(james benedict brown) on the road

Missing you already

Posted in Posts by James Benedict Brown on 9 October, 2008

Tthe University of Sheffield School of Architecture has launched its 2008 Live Projects, and the fifth and sixth year M.Arch students are currently out there shaping alternative practice in Sheffield (although checking my diary it’s possible the sixth years are huddled away polishing off dissertations this week). Out of tiny seeds are mighty trees grown… project blogs are now the norm and not the exception, and I am one of a growing number of ex-students watching this year’s projects from a distance.

This year’s M.Arch handbook (pdf) has more information about all the projects and all the design studios launching in November.


Snapshot: tower block, Glasgow

Posted in Posts by James Benedict Brown on 11 September, 2008

A direct hit to the part of my nerdy heart that loves old sixties tower blocks. Presumably part of either the Western Infirmary or the University of Glasgow, seen from the steps of the Glasgow Museum of Transport.

Having spent much of the last seven years in a twenty storey steel and glass tower block with completely orthogonal façades that are the same regardless of the orientation, I’m intrigued by the pattern of windows to cladding here, and what appears to be the half landings of a stairwell in the middle of the main block.


Posted in Posts by James Benedict Brown on 16 June, 2008

It’s done. After seven years, my little blue student card has expired. Not only have those tasty student discounts begun to evaporate, I can no longer get into the Arts Tower (or University Library) at weekends. But then on the plus side, I no longer have to carry a photograph of me taken when I was eighteen as proof of identity.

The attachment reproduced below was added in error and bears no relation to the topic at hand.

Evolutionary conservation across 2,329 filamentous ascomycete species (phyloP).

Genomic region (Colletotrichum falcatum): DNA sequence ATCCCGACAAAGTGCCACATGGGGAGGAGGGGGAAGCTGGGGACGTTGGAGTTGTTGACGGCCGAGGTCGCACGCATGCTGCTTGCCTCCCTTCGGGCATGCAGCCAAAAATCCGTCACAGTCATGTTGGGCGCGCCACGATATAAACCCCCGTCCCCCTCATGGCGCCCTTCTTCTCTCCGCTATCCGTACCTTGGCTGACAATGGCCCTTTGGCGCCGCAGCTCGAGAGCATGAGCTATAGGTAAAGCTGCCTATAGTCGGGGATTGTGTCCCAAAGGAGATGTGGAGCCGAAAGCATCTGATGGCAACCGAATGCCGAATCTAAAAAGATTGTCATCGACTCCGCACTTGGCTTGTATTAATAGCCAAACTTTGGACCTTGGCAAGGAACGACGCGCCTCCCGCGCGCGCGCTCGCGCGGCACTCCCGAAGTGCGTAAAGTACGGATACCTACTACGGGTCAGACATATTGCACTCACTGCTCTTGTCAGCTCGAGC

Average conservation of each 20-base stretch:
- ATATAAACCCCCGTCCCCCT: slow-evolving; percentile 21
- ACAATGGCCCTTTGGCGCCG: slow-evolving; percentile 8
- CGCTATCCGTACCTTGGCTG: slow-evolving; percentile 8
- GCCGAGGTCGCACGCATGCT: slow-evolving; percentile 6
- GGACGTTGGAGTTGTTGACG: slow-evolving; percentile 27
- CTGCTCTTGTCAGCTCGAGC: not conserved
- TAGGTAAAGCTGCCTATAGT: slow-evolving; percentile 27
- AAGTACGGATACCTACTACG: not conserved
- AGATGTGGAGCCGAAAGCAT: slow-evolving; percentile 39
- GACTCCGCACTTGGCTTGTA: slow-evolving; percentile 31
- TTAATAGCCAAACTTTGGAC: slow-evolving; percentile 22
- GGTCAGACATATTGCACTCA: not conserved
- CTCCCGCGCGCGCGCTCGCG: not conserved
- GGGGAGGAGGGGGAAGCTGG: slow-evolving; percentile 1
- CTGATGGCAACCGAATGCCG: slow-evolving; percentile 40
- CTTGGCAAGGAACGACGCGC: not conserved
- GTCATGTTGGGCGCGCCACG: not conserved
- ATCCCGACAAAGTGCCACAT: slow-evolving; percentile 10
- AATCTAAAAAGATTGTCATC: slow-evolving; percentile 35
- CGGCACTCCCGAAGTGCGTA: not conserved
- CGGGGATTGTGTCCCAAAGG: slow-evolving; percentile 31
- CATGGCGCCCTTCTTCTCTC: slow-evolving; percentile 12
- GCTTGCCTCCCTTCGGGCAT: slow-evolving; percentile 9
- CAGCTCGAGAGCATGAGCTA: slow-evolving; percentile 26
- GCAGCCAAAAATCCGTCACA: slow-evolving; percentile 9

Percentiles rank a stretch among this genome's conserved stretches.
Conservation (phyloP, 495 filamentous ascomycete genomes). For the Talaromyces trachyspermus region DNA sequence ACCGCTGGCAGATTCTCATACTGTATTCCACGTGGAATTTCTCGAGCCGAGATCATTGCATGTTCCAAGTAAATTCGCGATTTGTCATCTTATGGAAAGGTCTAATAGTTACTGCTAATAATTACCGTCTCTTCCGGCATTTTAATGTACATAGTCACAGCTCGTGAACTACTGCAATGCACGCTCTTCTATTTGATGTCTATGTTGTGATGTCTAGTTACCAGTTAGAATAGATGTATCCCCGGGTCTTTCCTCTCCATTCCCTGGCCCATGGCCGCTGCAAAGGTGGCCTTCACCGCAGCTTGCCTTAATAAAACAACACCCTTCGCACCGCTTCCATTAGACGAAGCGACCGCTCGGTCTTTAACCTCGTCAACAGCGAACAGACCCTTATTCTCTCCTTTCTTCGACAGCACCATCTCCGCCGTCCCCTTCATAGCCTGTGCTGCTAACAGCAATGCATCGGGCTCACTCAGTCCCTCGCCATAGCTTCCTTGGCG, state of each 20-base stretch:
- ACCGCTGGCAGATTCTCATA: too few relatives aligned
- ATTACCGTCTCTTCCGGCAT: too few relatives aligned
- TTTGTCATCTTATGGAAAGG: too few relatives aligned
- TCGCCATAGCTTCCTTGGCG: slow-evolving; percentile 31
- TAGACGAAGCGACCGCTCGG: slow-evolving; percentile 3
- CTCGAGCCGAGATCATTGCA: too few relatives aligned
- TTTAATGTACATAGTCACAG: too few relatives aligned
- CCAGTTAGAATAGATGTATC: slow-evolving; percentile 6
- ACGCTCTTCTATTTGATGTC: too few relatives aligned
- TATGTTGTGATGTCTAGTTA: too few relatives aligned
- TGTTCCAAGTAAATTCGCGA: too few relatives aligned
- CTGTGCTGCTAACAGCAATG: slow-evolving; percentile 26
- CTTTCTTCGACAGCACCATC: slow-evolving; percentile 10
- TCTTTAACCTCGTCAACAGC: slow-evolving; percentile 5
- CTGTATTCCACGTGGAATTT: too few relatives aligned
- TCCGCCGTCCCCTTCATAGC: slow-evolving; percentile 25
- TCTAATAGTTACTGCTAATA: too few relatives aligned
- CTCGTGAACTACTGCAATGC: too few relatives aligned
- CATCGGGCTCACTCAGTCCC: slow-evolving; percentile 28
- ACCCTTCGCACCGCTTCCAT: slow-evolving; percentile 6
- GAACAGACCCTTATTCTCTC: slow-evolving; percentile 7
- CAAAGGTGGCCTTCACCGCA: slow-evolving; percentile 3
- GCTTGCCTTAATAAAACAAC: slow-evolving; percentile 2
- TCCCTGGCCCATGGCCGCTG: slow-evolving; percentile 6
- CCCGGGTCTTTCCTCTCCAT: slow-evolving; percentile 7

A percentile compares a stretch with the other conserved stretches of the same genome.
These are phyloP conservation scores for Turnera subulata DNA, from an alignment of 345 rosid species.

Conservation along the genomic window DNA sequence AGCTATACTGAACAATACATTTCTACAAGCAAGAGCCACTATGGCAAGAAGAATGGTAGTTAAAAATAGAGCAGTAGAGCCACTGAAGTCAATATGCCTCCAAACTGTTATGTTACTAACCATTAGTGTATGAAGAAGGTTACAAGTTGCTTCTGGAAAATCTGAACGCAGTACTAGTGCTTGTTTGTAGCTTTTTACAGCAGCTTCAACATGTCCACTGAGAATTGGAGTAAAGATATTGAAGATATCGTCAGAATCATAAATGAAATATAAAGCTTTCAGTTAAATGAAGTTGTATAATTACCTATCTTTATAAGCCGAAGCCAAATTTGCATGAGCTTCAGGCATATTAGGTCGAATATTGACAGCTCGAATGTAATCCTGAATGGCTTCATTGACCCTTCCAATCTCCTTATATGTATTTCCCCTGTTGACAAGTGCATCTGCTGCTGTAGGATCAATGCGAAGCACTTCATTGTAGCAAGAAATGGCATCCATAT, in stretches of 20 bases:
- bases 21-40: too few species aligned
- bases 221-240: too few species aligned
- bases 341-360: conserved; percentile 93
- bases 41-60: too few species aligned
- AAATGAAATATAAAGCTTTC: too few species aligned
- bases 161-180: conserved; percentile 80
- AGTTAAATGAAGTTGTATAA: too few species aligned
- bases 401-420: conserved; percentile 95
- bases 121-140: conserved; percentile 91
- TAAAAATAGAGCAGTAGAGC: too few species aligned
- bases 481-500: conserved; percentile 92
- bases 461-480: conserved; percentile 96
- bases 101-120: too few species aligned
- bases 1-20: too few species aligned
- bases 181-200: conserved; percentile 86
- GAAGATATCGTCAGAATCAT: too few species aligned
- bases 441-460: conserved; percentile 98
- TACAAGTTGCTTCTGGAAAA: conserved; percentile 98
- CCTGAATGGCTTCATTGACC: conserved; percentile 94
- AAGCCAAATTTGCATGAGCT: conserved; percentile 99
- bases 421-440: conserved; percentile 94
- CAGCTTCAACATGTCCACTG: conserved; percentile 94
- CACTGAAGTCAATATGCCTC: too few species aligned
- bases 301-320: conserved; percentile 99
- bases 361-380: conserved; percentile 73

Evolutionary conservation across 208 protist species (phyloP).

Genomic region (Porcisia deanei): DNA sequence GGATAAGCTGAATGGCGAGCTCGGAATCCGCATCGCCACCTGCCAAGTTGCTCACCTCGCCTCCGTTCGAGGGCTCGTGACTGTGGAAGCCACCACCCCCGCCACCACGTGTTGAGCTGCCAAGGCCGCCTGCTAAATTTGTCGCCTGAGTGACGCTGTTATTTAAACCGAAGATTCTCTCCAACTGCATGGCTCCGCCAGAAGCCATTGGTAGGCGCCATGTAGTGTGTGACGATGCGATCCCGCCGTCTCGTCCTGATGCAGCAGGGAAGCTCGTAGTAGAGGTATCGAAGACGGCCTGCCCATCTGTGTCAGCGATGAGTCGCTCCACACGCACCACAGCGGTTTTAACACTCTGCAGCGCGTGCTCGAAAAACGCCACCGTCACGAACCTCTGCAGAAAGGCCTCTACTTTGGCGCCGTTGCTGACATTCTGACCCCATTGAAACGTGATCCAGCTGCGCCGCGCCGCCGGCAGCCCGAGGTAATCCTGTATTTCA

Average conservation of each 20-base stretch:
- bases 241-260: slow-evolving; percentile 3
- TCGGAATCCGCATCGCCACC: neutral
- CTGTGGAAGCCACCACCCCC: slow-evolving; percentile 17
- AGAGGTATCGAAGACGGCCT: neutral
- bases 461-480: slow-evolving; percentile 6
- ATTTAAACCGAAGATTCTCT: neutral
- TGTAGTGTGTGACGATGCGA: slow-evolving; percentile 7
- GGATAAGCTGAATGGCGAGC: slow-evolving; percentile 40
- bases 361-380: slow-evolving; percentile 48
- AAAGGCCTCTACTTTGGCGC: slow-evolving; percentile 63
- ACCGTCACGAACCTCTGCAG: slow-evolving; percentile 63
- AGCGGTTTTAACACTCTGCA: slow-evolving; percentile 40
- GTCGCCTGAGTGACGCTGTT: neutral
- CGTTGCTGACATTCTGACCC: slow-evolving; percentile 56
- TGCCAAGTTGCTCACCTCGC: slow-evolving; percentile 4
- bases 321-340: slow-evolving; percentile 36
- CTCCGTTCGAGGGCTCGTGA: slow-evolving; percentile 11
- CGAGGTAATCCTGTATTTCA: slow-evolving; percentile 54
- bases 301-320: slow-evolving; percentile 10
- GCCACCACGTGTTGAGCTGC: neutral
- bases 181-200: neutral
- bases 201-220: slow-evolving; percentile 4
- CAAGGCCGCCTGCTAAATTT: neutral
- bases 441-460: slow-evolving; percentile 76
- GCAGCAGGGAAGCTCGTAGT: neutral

Snapshots: repairing the windows

Posted in Posts by James Benedict Brown on 16 June, 2008

A noisy afternoon in the studio. The sound of hacking and chiselling of concrete and plaster filled the room during a meeting earlier today, with a kind of physical weight and loudness that suggested something more than the usual source of noise around here (architecture students hacking something apart for a model).

Two workmen had come to fix a broken window on the south facade of the building. A crack had appeared in the single pain of the opening window a couple of months ago, causing some concern. A maintenance log was filed, and finally time and resources had been found to remove the broken window and replace it.

This being on the seventeenth floor, it was understandable it had taken some time to fix.

Not a job I plan to be applying for with my new found qualifications.